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James Patterson On The Spot

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The former New York creative director and U.S. CEO of J. Walter Thompson published his first book, a mystery novel, in 1976. Since then, Patterson, 57, has written 29 more books, including the 10th volume in the Alex Cross thriller series (London Bridges), and Santa Kid, his first children's book. He writes with a pencil and, in a wink to his past life, occasionally sprinkles the names of ad peers (Burt Manning, John Dooner, etc.) into his stories. These days, Patterson spends most of his time in Palm Beach, Fla. "I was in advertising, but I've been clean for about nine years now," he deadpans.

Q: Why write a children's book?

A: I will try anything where I've read books in the genre and liked them and get them. So I'm going to do a horror book. I have a young adults' series [coming out] next year, in April. And, with respect to children, I've got a 6-year-old. In reading him an awful lot of kids' books—some of which are quite nice—generally speaking I found the illustrations to be terrific and a lot of stories to be very flat. I've found with Jack that one of the coolest things you can do with a little kid is put them on your lap or sit with them in bed at night before they go to sleep and read to them. It is such a personal-bonding cool thing to do, and you know, 30 years from now, Jack will look back and he'll remember that we did that kind of thing.



You're a huge movie buff. How often do you go to the movies?

Four times a week.



What have you seen recently that you liked?

The Incredibles. The structure is good, the idea is terrific, and they deliver.



What are your favorite books?

One Hundred Years of Solitude [by Gabriel García Marquéz] is probably my favorite. And I'm a big James Joyce fan, and Ulysses in particular was the book that in reading it, I went, "I can't." Nothing that I could write will ever come close.



How would you describe your writing style?

I think the strengths are story. I keep it moving. What I will hear—and it's the same thing over and over again—about the books is, "Couldn't put it down. I went to bed and I wound up reading until 3 o'clock in the morning." And then, incredible attachment to some of the characters. "Alex, please get him married. ... Nana Moma, she must not die. ... The cat, do not hurt the cat." The weaknesses are style, partly by choice, partly because I'm just not that good. I'm OK, and I could do better.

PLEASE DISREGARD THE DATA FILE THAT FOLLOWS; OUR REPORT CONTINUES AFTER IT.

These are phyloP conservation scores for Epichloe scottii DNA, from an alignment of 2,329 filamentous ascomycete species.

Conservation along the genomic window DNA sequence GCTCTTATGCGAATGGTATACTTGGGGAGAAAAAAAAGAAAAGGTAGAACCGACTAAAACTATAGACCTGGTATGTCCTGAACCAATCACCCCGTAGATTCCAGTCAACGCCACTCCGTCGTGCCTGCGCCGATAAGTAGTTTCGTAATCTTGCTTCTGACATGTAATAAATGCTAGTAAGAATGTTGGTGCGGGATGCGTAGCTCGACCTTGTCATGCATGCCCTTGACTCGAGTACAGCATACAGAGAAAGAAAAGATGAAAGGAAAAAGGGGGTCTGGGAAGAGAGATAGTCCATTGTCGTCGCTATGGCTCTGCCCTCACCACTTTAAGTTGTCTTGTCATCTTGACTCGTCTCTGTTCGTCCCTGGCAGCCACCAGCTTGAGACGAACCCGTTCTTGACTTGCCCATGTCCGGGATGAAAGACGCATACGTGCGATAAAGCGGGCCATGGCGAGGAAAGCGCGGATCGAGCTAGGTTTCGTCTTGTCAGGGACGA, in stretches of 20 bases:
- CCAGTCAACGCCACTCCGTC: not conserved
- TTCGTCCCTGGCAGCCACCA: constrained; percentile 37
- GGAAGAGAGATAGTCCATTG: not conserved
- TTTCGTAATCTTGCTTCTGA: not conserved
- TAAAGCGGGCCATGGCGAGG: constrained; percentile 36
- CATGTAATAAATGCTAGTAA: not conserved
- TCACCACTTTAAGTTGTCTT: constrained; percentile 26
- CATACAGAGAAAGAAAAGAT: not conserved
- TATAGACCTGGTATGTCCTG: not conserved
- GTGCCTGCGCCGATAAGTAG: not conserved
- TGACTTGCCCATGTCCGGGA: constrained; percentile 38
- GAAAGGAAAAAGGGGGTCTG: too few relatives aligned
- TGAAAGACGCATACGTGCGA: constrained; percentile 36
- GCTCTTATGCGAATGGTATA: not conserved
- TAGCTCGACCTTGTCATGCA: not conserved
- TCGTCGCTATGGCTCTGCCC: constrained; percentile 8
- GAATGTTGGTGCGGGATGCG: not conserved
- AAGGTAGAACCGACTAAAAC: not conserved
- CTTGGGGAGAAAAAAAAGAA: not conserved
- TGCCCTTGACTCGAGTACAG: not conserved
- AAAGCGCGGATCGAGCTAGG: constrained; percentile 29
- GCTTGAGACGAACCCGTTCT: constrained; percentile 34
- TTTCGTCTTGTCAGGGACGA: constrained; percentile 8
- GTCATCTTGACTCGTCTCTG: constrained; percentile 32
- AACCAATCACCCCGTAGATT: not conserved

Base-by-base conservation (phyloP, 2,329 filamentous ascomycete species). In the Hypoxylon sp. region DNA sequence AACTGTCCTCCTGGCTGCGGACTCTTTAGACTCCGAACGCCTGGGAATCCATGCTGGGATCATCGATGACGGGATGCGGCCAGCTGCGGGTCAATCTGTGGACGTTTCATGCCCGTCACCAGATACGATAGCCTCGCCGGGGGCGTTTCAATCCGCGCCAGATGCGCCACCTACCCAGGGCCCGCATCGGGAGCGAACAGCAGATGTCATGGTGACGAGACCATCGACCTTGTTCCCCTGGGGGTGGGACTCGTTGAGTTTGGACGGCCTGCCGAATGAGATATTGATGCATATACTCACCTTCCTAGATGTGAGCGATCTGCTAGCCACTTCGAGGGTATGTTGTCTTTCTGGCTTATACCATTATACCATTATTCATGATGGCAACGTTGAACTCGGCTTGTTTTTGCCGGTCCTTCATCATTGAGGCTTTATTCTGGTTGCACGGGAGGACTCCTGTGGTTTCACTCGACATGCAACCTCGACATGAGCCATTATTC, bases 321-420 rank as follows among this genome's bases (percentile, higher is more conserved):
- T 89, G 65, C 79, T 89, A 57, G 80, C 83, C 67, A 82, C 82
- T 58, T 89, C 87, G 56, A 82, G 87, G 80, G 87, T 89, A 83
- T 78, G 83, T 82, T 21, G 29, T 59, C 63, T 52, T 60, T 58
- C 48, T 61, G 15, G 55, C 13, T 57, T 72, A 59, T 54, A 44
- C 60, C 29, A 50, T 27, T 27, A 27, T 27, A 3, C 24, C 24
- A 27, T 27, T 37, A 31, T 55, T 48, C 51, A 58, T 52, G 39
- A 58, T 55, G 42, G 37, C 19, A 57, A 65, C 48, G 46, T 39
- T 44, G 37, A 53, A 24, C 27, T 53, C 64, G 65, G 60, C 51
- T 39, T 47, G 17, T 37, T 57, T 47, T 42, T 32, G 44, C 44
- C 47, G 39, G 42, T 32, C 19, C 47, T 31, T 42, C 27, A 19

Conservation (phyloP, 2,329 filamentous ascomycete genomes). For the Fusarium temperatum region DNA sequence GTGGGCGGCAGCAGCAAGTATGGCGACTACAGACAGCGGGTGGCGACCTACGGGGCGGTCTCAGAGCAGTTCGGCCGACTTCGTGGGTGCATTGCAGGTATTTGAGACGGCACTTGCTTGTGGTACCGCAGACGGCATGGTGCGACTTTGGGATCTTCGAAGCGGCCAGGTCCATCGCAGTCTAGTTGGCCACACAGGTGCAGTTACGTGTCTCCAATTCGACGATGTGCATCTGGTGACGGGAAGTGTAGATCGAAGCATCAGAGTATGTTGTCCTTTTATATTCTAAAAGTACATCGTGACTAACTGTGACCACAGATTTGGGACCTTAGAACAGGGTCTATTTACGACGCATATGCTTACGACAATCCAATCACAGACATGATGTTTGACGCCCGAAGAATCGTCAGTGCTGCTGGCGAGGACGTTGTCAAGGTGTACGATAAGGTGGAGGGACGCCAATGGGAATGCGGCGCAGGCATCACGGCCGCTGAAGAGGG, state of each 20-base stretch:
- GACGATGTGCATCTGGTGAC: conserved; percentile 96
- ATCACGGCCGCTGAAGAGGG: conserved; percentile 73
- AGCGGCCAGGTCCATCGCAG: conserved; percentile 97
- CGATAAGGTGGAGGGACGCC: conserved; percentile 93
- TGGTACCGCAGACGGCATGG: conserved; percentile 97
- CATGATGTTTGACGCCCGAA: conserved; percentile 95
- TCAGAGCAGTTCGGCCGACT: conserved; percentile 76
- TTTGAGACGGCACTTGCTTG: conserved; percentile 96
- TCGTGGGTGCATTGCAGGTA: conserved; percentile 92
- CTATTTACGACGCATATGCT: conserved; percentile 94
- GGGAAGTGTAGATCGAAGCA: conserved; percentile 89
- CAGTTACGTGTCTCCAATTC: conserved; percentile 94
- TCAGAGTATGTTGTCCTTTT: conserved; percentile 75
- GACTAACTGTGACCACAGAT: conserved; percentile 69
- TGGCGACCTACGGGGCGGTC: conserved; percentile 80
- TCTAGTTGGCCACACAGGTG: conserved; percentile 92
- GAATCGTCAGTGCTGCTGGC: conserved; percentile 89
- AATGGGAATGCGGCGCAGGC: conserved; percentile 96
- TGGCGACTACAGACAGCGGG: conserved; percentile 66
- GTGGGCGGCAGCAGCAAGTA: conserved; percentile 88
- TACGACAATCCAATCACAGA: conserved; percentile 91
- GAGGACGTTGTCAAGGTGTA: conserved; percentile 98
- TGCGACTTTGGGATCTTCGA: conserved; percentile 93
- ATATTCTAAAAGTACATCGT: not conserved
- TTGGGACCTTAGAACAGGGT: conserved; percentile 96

Did being a successful adman make you a better writer?

The most valuable part of the advertising process was understanding that there's an audience. I write commercially, commercial fiction, and there's an audience, and I like the audience. I don't condescend to them.



Were you involved in the two feature films made from your Alex Cross books?

I'll tell you a quick story. Went to the press junket for Along Came a Spider. So I'm watching the first scene, and I go, well, alright, that wasn't in the book. I watch the second scene—alright, that wasn't in the book either. And in the second scene, Alex Cross, the main character, is recovering from what happens in the first scene, and he's building a ship in a bottle—which I don't think is all that cinematic, but whatever—and this woman walks in and she basically says, "Stop with the ships in the bottle. It's time to get your ass out there and get shot at again," or whatever. I'm watching this woman going, who is the woman? And she never comes back in the movie. It's not his little girl, it's not—I don't know who this woman is. So I see Morgan Freeman a little later, and I go, "Morgan, who was that woman in the second scene?" He goes, "Oh, that's Alex's sister." I said, "Oh, I didn't know Alex had a sister." So, they do what they do.

During college, you worked in a mental hospital. Is that where some of your more psychotic characters came from?

Great preparation. No, it really didn't. The most important thing is I used to work a lot of overtime, the 11-to-7 shift, and man, it's 3 o'clock in the morning, and you're watching somebody sleep. So I started reading my brains out. It was all serious stuff. I just started reading everything I could get my hands on. That's where I really turned on to reading and stories.



What ad work are you proudest of?

I didn't find it that gratifying to do the winning commercial. I think that in terms of pride of achievement, Thompson New York had been dreadful, I mean really dreadful. I remember when I took over there, we went to one of our biggest clients, Warner Lambert, and heard this guy Mel Goodes, who has become a friend, and he said, "We have three agencies, Thompson, Bates and Y&R. And right now I would rank you guys four." Thompson would go out to these clients and do like twelve campaigns. I said, look, we're not going to bring anything to a client that we don't think is great for them and for us. Instantly we stopped doing really horrifyingly bad work. The place went from really bad to good, as big agencies go.



At this point, would you say being an author has eclipsed being a CEO of an ad agency?

Eclipsed. The writing life is great. Look, the advertising thing was fine and dandy. I enjoyed making these little movies, and I really enjoyed the people. The nice thing about hiring people is you could surround yourself with people you like to be around. So that part of it was great. The difference with the book world is I have a good idea, I walk into the publisher. Mostly they do it. I didn't make a lot of mistakes in advertising; I don't make many mistakes in publishing.